reading etc: george macdonald fraser

Posted on January 5th, 2014 by Scraps.
Categories: Books, Short Stories, Words, Writers.

I'm slowly enjoying reading again, at least sometimes. Complicated reads are still frustrated for me at the sentence level. And I can't delve into why I'm enjoying anything*, let alone analyze anything. But I'm going to report what I'm reading, because.**

The last two books I've read in the previous year were The General Danced at Dawn and McAuslan in the Rough, two books of short stories somewhat based on true events of George MacDonald Fraser's life as a lieutenant in the Gordon Highlanders after World War II, mostly in North Africa. I bought them used at St Vincent de Paul; I didn't know they existed, but I read (a long time ago) almost all the Flashman books.

They're mostly good. Fraser is funny, of course. The viewpoint character, MacNeill (presumably Fraser), is complicated and he looks back on himself with kindness but sometimes of course he's wrong. Mostly he's good, trying to lead, eventually learning. He's very much the opposite of Flashman. Sometimes that's embarrassing. With Flashman you know he's a cad and a coward. With MacNeill, his views of Arabs, in passing but everywhere, is uncomfortable-making. There is a story that is about a black man who wants to play with the band, and the author is at pains to point out this was in the forties. The dialogue in which the black man gets in is fascinating, one of the the best in the book, diving into the heads of several of the men, and you can see how very carefully Fraser gets dialog. But Arabs? Apparently Fraser hasn't seen the necessity of treating Arabs as people. (The two books were written in the early seventies.) I'm not treating Fraser severely, I think; I think he's a good guy, etc. (Anyway, he's a good writer.) But I wouldn't recommend these two books to Arabs***.

(Another thing that bemused me. I'll just quote:

This was in the days when the British Army was still spread all round the globe, acting as sentry, policeman, teacher, nurse, and diplomat in the wake of the Second World War, and getting no thanks for it at all.

No irony, if you're wondering.)

But another good thing or two. There are several long paragraphs, usually setting up the story, economical and pleasing, lots of them with long sentences linked with several semi-colons. It looks easy, but. Eventually I started looking for them, because it was pleasing. And the characterization was fleshed out immediately, even though they were mostly comic characters.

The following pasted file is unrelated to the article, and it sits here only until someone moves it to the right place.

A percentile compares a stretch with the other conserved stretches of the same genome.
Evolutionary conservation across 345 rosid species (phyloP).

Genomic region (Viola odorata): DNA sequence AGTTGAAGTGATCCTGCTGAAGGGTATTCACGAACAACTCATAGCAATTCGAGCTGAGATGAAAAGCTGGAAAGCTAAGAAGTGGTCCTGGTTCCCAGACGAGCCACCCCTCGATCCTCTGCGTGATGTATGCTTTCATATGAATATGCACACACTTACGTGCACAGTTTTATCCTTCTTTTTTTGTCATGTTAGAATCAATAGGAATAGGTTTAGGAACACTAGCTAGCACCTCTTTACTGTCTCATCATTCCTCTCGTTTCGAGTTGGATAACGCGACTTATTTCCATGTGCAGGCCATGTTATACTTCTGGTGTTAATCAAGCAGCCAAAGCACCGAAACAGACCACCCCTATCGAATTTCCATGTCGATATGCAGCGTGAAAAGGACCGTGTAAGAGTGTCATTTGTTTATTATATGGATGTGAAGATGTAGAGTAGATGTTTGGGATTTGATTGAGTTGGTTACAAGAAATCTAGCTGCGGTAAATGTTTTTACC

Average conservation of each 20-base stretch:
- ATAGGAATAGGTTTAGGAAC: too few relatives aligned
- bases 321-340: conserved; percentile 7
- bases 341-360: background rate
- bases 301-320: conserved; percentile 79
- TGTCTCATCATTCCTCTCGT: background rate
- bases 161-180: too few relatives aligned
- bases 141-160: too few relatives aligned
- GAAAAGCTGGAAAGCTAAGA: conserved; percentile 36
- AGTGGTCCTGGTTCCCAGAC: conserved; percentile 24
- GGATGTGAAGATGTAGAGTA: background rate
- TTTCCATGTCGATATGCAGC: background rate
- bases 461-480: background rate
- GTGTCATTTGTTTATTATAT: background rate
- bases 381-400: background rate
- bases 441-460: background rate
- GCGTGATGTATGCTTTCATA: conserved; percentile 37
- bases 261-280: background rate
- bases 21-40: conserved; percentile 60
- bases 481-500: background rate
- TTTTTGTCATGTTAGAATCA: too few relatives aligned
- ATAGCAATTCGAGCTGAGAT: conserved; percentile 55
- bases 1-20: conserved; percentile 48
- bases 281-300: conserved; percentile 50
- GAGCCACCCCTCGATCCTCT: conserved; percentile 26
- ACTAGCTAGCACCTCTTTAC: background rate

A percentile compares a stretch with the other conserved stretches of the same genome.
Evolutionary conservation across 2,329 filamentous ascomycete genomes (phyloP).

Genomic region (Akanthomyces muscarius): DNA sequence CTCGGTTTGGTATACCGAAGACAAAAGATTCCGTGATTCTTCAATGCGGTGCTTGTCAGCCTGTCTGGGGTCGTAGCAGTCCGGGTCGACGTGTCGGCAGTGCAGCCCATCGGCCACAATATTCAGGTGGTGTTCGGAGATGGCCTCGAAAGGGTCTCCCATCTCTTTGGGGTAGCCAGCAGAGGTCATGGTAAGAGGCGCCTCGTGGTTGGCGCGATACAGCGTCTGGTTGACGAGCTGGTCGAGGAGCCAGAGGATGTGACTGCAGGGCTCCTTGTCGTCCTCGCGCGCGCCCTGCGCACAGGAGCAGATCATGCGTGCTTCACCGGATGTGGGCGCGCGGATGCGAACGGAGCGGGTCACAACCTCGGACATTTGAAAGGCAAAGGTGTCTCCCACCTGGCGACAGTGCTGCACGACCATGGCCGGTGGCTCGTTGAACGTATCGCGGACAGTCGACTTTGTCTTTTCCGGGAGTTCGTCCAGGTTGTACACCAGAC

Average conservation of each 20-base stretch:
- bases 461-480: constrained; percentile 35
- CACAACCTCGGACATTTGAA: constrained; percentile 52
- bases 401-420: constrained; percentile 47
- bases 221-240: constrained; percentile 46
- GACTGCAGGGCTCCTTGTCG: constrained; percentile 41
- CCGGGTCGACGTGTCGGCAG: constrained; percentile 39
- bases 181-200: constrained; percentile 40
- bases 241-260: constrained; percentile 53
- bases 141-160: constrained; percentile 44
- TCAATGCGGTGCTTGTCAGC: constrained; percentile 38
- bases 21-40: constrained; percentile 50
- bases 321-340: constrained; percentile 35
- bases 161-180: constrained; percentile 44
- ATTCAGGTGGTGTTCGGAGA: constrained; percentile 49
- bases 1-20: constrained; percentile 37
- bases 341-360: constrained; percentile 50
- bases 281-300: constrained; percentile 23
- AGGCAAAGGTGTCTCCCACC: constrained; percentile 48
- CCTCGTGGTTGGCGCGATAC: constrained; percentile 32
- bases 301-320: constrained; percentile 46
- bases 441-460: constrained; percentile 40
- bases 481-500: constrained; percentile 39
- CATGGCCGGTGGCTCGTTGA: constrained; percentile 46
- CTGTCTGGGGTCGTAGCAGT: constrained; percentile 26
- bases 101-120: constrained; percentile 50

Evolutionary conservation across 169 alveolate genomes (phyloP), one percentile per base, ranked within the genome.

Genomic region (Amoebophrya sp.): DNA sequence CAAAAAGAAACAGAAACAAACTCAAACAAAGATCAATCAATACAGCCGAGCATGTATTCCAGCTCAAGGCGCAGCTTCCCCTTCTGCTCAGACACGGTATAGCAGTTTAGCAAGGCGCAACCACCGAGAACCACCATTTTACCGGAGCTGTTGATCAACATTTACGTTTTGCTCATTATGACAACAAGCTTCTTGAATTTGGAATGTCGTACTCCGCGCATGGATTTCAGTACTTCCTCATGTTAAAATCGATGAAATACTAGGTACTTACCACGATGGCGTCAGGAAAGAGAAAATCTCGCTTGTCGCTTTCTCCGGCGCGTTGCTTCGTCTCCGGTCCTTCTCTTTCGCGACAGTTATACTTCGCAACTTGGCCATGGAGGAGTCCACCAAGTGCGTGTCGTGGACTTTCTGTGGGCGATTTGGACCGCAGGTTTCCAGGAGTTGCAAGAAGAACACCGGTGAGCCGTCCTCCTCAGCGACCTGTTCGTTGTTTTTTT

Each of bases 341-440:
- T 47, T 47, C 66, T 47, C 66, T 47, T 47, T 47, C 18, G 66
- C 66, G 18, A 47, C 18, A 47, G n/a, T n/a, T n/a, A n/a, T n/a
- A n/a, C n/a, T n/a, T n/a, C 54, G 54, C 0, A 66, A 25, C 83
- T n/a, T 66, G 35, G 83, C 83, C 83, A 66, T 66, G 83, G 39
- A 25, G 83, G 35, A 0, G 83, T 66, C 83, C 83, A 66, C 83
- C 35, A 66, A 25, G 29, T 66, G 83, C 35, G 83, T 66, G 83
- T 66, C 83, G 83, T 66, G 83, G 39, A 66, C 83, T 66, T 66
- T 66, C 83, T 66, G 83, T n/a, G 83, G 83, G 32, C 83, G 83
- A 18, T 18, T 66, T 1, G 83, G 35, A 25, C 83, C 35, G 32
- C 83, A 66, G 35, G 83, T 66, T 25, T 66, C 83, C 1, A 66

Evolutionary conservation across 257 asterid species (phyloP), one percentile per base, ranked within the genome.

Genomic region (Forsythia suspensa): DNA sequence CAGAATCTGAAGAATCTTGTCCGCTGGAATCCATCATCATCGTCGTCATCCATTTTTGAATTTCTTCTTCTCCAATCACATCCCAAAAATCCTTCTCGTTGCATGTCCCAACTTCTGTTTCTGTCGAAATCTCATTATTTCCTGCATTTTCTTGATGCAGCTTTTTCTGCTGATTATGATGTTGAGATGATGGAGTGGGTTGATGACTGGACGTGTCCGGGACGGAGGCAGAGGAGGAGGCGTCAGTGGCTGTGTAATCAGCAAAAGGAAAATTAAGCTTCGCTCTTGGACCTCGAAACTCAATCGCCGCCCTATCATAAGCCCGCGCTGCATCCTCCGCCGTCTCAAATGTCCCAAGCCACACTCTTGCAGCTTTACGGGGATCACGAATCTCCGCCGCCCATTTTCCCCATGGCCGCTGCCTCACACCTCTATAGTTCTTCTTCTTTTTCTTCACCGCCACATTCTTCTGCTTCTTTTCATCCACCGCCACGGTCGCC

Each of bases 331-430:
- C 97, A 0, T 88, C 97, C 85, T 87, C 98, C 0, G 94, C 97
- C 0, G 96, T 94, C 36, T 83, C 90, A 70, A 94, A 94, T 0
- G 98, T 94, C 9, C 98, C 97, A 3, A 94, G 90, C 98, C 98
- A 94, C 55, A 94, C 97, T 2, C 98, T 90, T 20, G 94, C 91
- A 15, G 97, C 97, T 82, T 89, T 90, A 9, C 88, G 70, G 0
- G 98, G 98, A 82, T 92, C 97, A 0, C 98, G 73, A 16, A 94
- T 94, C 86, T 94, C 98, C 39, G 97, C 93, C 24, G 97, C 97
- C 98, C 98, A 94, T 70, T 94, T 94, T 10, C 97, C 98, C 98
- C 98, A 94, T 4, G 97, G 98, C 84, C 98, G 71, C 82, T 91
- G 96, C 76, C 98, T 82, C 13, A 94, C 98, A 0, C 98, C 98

I bought them thinking that these were comic novels (or linked short story collections), like the Flashman books, and the publishers sold them that way. But they were not really; comic-tinged, but human, lived-through books.

* I wrote this before writing what came after. I, uh, will still defend that "can't delve into why" thing... my thoughts around my thinking is always scattered, and I still, looking back on what I've immediately written, is how I didn't express most of my thoughts clearly through my brain-fog.

** "because" is the word of the year according to the American Dialect Society. I approve.

*** I know late in life Fraser took shots at "political correctness". If you want to point this out, and j'accuse! me: yawn.


Jo Walton

Comment on January 5th, 2014.

There's a third one called _The Sheikh and the Dustbin_.

I am ridiculously fond of these books, which have been comfort reading for years. There's something about the way in which they are anecdotes polished into both humour and humanity that really works. I like them much better than the Flashman books, which haven't worn well for me.


Comment on January 5th, 2014.

I think I read the Flashman books only once, which probably is a good idea.

I liked Elspeth, because she always gets her way, and Harry really doesn't understand. I don't remember any specifics other than that.

(Is The Sheikh and the Dustbin good? It's written many years after the first two, and the second one ends up with MacNeill demobbed. Is the third one oh-I-remember-one-more-thing stories?)

Jo Walton

Comment on January 6th, 2014.

Yeah, it's oh-I-remember, but I'm not sorry I read it. It's not what I reach for when I want those stories though.

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